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Mathematician's Work Lives On In Everyday Life

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Mathematician's Work Lives On In Everyday Life


Mathematician's Work Lives On In Everyday Life

Mathematician's Work Lives On In Everyday Life

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  • <iframe src="" width="100%" height="290" frameborder="0" scrolling="no" title="NPR embedded audio player">
  • Transcript

The British computer pioneer and wartime code-breaker Alan Turing was born 100 years ago Saturday. With today's world so dominated by the computer, Turing's work impacts all our lives on a daily basis. Host Scott Simon talks with Stanford professor Keith Devlin about this remarkable man.


Alan Turing was born a hundred years ago today. He was a British mathematician and computer pioneer, and may have done as much as any soldier or statesman to win World War II. And his work continues to reveal itself in our everyday lives. WEEKEND EDITION's math guy Keith Devlin joins us from the studios of Stanford University, where he's also a professor.

Keith, thanks for being with us.

KEITH DEVLIN, BYLINE: Nice to be with you again, Scott.

SIMON: In addition to his role in World War II, he's best known among mathematicians for solving something called the David Hilbert's Decision Problem.

DEVLIN: That's right. And that was a problem that had been around since the 1920s. It was an abstract problem in mathematics. And he thought up this idea of a theoretical computing device that could be programmed to solve problems. Not only did he think about it, he proved that you could actually build one of these things. We now call these things Turing machines.

SIMON: So when we call him a computer pioneer this is not just the first man to walk over the landscape. This is a man who put the landscape in place.

DEVLIN: Oh, in fact, when computers were actually built, they were very similar in many ways to that theoretical Turing machine that he'd invented. He went to Princeton to do a Ph.D. And at Princeton at the time people were beginning to build the precursors of computers. And Turing was involved in that and that was a lucky break.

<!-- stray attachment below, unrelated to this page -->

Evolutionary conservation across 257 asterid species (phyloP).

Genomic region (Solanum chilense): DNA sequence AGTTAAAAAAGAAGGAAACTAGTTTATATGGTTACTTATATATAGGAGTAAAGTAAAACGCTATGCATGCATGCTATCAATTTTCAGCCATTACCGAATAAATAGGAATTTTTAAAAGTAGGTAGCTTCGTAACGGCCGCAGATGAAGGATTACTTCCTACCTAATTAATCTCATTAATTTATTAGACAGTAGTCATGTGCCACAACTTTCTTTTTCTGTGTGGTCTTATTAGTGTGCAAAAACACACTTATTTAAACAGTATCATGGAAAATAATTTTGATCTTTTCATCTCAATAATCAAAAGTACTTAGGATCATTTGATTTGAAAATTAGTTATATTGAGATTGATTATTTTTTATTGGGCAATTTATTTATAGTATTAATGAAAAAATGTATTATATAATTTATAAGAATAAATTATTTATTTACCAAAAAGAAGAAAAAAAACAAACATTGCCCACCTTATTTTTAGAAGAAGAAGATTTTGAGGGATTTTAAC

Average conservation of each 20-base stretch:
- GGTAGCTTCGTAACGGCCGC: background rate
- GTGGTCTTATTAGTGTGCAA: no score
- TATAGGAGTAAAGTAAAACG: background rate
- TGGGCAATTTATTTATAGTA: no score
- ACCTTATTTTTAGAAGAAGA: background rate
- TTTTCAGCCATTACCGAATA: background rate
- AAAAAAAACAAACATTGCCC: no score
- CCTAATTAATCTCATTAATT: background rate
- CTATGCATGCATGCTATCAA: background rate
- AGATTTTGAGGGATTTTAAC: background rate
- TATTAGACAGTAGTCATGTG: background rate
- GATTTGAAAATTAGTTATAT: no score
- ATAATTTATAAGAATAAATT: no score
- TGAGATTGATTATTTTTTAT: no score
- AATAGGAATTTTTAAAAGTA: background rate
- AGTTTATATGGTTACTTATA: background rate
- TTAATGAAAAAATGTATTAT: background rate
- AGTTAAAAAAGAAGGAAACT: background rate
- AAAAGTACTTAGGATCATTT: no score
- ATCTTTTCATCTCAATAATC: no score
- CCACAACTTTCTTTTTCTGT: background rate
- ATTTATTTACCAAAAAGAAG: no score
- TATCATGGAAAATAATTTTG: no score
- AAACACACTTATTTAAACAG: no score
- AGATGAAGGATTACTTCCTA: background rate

Then when he goes back to the U.K. in the Second World War, he gets involved at the famous Bletchley Park code-breaking house and builds computers to help solve the German Enigma code.

SIMON: Alan Turing received the Order of the British Empire for his contribution. And yet by 1952, this hero was charged with a criminal act for having a consensual homosexual relationship, which was then illegal. His security clearance was yanked, and the story gets really sad after this.

DEVLIN: Yeah, it does. And it's bizarre, because the authorities only discovered it because Turing - there was a break-in at house. He reported it. And he said he thinks it was this particularly person he'd dealt with and simply tells the police very naively, oh yes, I was having a homosexual relationship with this person. So then the authorities come down and, as you say, his security clearance was revoked.

But he was offered treatment with female hormones as an alternative to going to prison. And he took that and either because of the effect of the hormones or just the whole stress of the thing, a couple of years later in 1954, he kills himself. He laces an apple with cyanide, bites into it and dies instantly. And then he's found the next day dead of cyanide poisoning.

SIMON: Where do you see Alan Turning in our lives today?

DEVLIN: Oh, wow. I see it every time I pull the iPhone out of my pocket, because that's an instantiation of what in 1936 he proved was possible. You know, I think it about 1999 or 2000 that Time magazine named Turing one of the 100 most important people of the 20th century because of his role in creating the computer. I would probably put him in the top 50 because of the impact that computers have had on our lives on a large scale and on a very local and personal sale.

SIMON: WEEKEND EDITION's math guy Keith Devlin, speaking with us from Stanford. Thanks so much, Keith.

DEVLIN: My pleasure, Scott. Bye bye.

SIMON: This is NPR News.

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